Encoders are so called because they "encode" the mechanical
position of a tool or system into an electrical signal. Optical
rotary encoders perform this encoding by means of a patterned disk.
Put the system into motion and, in addition to position (with the
support of the appropriate electronics), encoders can also determine
speed, rate, velocity, distance, or direction of rotation. In a
typical application, one or more encoders provide these parameters
as feedback to the controller in a motion control system. EPC's
rugged reliable encoders are particularly suited to the most challenging
applications in process and machine control, motor feedback, factory
automation, robotics, web tensioning, etc. In addition to these
applications, rotary optical encoders can also provide electronic
commutation in brushless servo systems.
There are two types of rotary optical encoders-incremental and absolute.
Incremental encoders are the simpler and by far the most popular,
having as an output a series of square wave pulses generated as
the code disk, when its evenly spaced opaque radial lines, moves
past a light source. The number of lines on the disk determines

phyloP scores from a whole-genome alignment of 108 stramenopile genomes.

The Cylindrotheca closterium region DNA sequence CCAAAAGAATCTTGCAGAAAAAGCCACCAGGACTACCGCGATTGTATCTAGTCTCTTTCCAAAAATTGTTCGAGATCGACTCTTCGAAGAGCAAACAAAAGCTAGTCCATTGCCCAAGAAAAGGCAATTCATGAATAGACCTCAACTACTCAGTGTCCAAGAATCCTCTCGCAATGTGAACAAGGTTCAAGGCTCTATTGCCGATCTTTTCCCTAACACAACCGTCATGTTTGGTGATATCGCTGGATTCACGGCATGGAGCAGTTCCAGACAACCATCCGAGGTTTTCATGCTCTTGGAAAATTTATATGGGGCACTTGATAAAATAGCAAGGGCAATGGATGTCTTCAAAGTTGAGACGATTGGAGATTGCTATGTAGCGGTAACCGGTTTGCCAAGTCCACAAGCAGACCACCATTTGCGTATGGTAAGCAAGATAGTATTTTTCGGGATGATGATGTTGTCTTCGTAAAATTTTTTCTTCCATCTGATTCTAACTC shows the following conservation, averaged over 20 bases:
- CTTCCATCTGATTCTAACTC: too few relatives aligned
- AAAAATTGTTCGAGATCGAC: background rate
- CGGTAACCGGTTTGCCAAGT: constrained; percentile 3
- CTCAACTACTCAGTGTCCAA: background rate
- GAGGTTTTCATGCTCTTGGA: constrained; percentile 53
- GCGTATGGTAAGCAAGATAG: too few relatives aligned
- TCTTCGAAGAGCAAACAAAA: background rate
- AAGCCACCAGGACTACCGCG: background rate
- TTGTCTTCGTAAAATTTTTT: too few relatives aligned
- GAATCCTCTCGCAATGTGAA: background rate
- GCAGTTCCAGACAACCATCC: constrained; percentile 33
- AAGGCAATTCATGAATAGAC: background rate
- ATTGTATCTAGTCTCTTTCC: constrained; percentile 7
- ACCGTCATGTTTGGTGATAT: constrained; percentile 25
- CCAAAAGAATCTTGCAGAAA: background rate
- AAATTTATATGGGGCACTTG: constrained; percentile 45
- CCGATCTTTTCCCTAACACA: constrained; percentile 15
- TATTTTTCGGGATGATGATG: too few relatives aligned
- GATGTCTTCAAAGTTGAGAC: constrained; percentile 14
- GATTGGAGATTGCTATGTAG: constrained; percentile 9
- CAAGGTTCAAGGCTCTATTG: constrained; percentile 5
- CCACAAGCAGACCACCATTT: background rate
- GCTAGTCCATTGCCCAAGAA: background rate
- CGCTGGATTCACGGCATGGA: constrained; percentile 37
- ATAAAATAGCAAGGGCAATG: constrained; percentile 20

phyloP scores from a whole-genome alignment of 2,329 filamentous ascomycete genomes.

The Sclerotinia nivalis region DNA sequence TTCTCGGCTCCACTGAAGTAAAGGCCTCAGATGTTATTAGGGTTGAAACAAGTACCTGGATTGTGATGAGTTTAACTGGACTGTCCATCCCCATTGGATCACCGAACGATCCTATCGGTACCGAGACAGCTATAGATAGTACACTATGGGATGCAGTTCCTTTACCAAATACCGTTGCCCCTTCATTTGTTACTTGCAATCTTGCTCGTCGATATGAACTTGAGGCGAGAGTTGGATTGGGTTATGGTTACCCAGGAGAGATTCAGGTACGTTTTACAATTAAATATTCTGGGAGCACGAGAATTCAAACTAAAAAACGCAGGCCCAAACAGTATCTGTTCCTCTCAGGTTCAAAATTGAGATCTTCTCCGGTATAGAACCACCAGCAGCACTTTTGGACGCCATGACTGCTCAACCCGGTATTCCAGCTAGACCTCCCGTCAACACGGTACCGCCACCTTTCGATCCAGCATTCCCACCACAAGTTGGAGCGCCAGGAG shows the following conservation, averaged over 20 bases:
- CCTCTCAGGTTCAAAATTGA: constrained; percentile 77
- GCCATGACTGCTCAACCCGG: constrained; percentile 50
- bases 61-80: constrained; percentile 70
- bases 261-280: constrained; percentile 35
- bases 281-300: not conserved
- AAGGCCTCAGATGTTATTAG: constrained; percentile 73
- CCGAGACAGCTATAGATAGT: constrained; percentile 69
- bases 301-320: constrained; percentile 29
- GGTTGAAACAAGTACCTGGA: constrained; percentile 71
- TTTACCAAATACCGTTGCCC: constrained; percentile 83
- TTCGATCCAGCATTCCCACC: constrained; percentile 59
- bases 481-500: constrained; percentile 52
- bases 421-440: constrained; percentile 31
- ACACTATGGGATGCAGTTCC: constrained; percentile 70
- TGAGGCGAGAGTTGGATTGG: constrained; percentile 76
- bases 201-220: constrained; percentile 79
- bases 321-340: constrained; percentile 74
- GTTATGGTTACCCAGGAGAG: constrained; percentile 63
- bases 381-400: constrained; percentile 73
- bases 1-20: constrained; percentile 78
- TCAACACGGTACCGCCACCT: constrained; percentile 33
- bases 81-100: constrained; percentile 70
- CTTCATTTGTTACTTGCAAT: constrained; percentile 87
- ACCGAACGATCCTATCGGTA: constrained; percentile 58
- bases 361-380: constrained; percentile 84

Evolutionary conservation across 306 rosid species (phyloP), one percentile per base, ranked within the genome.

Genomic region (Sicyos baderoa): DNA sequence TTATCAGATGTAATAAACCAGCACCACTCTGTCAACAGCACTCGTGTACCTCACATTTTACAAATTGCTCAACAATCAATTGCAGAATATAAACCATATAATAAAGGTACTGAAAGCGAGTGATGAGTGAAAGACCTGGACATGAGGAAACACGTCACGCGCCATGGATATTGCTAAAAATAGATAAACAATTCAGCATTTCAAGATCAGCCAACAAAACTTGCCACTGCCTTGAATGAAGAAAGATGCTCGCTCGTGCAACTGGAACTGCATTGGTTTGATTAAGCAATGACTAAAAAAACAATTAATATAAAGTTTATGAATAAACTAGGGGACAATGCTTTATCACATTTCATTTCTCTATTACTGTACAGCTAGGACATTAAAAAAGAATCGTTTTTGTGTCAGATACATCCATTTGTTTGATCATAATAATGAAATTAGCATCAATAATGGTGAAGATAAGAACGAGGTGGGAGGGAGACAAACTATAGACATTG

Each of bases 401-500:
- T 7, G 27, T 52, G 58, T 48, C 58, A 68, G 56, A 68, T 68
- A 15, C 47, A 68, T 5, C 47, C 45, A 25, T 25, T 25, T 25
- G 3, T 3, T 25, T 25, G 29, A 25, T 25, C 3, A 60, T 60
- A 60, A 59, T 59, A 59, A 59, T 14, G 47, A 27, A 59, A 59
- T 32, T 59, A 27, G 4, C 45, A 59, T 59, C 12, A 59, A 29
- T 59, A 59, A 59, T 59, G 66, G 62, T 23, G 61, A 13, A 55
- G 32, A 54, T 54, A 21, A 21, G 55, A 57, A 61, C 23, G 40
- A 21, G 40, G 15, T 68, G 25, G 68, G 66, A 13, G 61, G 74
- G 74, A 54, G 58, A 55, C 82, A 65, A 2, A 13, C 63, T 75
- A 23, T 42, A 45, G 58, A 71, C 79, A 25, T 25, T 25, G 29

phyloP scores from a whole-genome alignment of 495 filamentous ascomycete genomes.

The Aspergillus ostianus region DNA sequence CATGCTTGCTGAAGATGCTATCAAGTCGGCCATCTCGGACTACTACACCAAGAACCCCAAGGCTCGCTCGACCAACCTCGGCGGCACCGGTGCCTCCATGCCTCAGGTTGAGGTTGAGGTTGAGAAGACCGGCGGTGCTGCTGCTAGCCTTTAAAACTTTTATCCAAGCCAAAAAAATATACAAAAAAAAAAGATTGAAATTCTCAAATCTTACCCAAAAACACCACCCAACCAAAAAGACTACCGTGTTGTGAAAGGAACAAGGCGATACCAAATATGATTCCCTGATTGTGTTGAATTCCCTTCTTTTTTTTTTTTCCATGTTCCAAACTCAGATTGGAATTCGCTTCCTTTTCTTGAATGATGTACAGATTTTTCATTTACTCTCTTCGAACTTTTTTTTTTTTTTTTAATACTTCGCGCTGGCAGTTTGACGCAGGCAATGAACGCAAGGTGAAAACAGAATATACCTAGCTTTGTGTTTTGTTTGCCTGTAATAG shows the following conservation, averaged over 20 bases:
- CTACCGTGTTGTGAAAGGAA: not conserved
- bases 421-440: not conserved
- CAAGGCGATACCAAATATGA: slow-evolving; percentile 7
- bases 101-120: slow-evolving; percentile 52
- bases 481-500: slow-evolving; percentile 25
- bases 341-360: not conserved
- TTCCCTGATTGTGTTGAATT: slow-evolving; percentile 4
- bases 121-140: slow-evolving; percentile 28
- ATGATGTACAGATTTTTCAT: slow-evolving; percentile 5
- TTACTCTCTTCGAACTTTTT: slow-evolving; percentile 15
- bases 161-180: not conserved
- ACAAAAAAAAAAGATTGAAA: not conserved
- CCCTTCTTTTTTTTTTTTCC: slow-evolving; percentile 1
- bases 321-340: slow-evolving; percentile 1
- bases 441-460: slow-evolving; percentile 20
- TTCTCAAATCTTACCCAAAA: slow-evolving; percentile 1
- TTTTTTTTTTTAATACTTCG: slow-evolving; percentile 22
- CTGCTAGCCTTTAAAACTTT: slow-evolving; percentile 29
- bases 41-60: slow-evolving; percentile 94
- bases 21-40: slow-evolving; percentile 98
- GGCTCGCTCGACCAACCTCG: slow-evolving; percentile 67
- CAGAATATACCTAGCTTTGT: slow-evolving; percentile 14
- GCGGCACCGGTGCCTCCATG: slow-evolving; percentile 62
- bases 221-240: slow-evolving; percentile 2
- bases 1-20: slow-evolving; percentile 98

the encoder's resolution, expressed as cycles per revolution (CPR),
or for some models pulses per revolution (PPR). The most basic incremental
encoder, which is sometimes called a tachometer, has just one output
and is most often used in unidirectional applications that just
need position or speed information. As incremental encoders increase
in complexity through bi-directional to quadrature to quadrature
with index, more types of information can be provided.
Since incremental encoders provide only relative position, the position
count can be lost in the event of a power failure. Therefore incrementals
usually use the Channel Z index pulse to reestablish the home position.
Another way is to use an absolute encoder. Absolute rotary encoders
provide a unique output in the form of a binary word for every position.
An absolute encoder retains the exact position information if power
fails and eliminates the need to return to "home" position.
This feature is particularly useful in applications where the equipment
runs infrequently and/or has power turned off between uses.